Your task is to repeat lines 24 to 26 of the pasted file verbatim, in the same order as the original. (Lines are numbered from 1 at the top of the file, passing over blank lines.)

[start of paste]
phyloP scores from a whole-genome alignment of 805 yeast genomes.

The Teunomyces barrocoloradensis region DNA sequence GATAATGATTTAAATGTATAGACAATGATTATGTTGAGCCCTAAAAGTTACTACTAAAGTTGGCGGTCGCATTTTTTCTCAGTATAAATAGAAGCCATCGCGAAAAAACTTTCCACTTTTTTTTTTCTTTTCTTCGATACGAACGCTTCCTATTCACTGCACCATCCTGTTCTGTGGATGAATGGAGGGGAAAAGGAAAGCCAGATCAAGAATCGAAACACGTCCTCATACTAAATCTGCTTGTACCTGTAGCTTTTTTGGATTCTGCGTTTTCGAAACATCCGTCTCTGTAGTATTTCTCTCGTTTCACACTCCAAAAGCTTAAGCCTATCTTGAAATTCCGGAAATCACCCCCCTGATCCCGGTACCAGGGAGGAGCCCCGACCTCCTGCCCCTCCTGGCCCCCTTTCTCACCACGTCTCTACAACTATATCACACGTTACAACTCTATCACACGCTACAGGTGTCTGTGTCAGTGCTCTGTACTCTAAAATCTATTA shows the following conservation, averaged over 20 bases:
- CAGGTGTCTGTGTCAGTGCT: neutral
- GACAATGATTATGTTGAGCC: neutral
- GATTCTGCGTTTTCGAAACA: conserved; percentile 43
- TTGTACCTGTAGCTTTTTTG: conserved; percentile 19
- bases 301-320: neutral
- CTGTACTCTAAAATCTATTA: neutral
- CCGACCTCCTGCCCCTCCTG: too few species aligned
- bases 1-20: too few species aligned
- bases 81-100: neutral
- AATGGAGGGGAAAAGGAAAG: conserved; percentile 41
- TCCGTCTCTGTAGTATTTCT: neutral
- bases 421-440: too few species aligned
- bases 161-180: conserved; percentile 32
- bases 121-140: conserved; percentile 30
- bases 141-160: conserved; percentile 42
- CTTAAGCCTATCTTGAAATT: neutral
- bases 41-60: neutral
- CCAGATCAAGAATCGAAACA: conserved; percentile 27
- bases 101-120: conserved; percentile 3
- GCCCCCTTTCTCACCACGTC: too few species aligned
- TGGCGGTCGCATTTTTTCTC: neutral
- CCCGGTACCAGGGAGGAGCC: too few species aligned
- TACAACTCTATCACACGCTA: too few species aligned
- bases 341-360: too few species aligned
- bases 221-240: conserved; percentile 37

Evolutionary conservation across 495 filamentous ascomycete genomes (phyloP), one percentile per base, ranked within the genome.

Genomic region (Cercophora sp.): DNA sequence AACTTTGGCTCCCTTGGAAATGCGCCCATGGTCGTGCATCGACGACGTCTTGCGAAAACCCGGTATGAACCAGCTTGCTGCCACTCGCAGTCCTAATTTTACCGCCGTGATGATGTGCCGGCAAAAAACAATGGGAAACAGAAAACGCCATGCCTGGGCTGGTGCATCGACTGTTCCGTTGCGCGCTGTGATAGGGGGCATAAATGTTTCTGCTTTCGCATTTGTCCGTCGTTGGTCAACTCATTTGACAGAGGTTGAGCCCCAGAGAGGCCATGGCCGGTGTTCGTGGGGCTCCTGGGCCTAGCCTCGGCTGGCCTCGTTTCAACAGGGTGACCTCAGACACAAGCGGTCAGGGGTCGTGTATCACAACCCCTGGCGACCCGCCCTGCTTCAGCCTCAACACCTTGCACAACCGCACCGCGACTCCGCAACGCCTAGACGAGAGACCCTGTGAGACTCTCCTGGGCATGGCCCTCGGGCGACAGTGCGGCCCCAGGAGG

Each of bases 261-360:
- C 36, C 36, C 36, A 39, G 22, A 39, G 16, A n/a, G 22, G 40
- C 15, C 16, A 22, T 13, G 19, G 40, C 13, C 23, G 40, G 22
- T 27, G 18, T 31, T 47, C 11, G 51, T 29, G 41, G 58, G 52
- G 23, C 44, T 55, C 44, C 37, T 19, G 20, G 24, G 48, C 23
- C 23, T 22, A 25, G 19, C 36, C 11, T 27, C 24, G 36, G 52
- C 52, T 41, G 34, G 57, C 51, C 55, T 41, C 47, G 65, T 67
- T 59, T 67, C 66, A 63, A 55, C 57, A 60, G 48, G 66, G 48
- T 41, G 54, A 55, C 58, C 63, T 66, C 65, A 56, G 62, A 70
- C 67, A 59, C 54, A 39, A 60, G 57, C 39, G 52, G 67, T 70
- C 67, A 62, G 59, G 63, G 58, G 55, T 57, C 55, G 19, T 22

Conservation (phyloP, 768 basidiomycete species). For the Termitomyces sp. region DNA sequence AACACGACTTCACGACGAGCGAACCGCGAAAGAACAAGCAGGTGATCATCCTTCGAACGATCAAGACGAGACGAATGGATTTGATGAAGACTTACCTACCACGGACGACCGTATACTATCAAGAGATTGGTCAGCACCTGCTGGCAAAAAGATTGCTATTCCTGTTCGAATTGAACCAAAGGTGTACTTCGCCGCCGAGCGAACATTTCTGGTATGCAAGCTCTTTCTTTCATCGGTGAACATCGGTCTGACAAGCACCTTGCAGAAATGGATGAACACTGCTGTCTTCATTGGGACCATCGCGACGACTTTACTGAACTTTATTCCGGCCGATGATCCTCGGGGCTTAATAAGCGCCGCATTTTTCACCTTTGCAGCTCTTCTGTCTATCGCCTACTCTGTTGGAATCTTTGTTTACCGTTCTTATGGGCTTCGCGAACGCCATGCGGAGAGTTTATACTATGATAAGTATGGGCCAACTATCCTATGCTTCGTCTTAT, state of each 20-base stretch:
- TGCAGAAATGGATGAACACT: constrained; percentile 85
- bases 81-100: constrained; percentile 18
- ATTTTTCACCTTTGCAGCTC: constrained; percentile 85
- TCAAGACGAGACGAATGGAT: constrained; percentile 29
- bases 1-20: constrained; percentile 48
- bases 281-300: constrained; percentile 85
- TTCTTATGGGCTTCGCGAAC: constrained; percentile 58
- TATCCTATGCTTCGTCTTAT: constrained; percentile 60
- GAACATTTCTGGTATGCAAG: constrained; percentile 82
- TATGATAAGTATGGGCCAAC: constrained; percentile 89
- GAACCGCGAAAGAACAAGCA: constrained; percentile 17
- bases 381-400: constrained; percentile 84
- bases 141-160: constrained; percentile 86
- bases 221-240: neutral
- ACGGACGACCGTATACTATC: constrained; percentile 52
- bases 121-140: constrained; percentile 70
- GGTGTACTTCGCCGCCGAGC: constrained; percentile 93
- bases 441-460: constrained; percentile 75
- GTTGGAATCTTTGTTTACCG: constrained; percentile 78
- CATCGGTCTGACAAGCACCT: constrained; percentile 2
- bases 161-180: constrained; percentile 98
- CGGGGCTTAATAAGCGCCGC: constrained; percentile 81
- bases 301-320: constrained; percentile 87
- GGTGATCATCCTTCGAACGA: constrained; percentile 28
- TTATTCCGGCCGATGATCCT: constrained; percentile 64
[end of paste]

- CCCGGTACCAGGGAGGAGCC: too few species aligned
- TACAACTCTATCACACGCTA: too few species aligned
- bases 341-360: too few species aligned